My rating: 2 of 5 stars
I’m not quite sure what I was expecting when I requested this book…obviously the title had me thinking it’d be something involving real-life, and then the “movie version” of this life would be the better, more exciting/interesting on. But this wasn’t the superficial fluff I’d excepted, though sure, it was still very superficial in that dramatic way that is stereotypically teenaged.
If I were to sum up the synopsis of The Movie Version, I’d basically just be telling you that it’s about MC Amelia (or ‘Meals as she’s called many times…cringe…I just couldn’t stand that nickname, and couldn’t imagine calling my friend’s daughter, also Amelia, by a nickname that would conjure up images of food…), who pretty much worships her older brother Toby. All she does is talk about how amazing and cool Toby is, and though she supposedly has a life outside of Toby, her all seems to be centered around him. But when Toby stars exhibiting strange, irrational behavior, Amelia doesn’t know what to do with herself. Amelia looks at Toby as the star of her life (mentions of movies and the like are very common between the two), so what is she supposed to do when the star isn’t playing his part?
Amelia was pretty annoying. She took out her anger on her friends and her boyfriend Epstein – whose status she took a million chapters trying to figure out. Seriously, she took about 40% of the book wondering if he considered himself to be her boyfriend, and when it’s FINALLY clear, Toby’s problems get worse, and instead of allowing Epstein to give her support, she pushes him away and treats him horribly. Or whenever her best friend or other friends would try to ask after Toby (who was friends with them as well), she’d shut them out, cause
could ever understand what she was going through…at least, according to her. And then when it’s realized that Toby has a mental illness, Amelia gets embarrassed and continues to lament over how Toby was supped to be so cool, not this person he was now.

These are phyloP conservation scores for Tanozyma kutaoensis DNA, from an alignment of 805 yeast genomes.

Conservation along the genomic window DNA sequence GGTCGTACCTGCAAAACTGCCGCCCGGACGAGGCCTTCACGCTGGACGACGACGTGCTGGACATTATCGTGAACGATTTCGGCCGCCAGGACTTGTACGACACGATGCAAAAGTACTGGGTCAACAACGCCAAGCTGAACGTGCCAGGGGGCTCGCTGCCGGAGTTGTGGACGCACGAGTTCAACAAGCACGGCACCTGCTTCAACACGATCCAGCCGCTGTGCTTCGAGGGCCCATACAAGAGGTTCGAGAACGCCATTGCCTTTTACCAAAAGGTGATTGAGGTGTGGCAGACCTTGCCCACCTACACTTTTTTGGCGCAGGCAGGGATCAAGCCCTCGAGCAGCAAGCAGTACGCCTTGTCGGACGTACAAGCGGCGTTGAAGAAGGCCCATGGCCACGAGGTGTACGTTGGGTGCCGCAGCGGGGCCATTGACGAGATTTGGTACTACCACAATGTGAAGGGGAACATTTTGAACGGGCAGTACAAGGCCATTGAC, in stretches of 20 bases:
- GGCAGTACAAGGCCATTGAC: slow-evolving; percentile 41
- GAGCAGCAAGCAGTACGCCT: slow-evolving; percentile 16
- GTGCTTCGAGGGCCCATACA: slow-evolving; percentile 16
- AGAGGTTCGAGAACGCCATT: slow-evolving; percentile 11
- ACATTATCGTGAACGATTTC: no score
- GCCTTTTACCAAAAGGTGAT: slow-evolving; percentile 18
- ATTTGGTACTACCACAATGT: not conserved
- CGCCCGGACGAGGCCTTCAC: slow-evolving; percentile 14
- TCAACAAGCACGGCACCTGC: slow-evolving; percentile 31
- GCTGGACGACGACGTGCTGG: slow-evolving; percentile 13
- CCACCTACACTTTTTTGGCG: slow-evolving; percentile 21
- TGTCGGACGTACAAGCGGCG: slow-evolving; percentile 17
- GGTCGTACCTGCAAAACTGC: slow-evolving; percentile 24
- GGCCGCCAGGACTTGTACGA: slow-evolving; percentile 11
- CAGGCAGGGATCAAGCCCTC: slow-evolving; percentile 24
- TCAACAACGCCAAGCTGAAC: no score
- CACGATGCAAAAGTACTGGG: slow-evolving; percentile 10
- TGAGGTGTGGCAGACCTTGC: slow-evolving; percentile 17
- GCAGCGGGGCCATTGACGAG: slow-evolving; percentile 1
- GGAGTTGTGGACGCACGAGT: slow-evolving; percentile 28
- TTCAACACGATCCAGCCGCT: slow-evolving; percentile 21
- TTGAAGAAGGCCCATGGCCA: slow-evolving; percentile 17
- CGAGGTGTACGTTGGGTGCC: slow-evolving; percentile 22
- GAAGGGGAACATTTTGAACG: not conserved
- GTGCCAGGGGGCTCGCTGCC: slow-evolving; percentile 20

I get that Amelia is a teenager, and having relegated herself to sidekick status with Toby, she would have a hard time, but it got to be a whine-fest on her part, cause again, NO ONE could understand what she was going through. Not her father, mother, grandmother, or younger twin brothers, who are all related to him as well…I couldn’t help but think that if Toby really had that big personality in which he was easily loved by all he came across, then wouldn’t it make sense that others would have concern for him, so it wasn’t fair she was keeping everything to herself? Shrug.
I appreciated the author touching on the reality of mental illness, and the fact that it can affect anyone, but because Amelia didn’t want to learn more about what it meant or entailed, we don’t actually get to read much about Toby’s illness and basically have to work with any knowledge we may already have on it (I’m not going to be specific as to what he has, because I feel that it may be hard to go into the book unbiased if you already know). I wish it could have expanded on mental illness more, but I guess I’ll just have to read other books if I want to learn more.
Finally, when coming to the end of my review, I feel like I have to say that the ending of this book did not work for me at all; there were too many things left unresolved, and I strongly dislike unresolved “open” endings. Anyway, not sure I’d recommend this book…I don’t think I’ve spoken very positively of it in this review…
Thank you to Amulet books for this copy received via Netgalley in exchange for an honest review.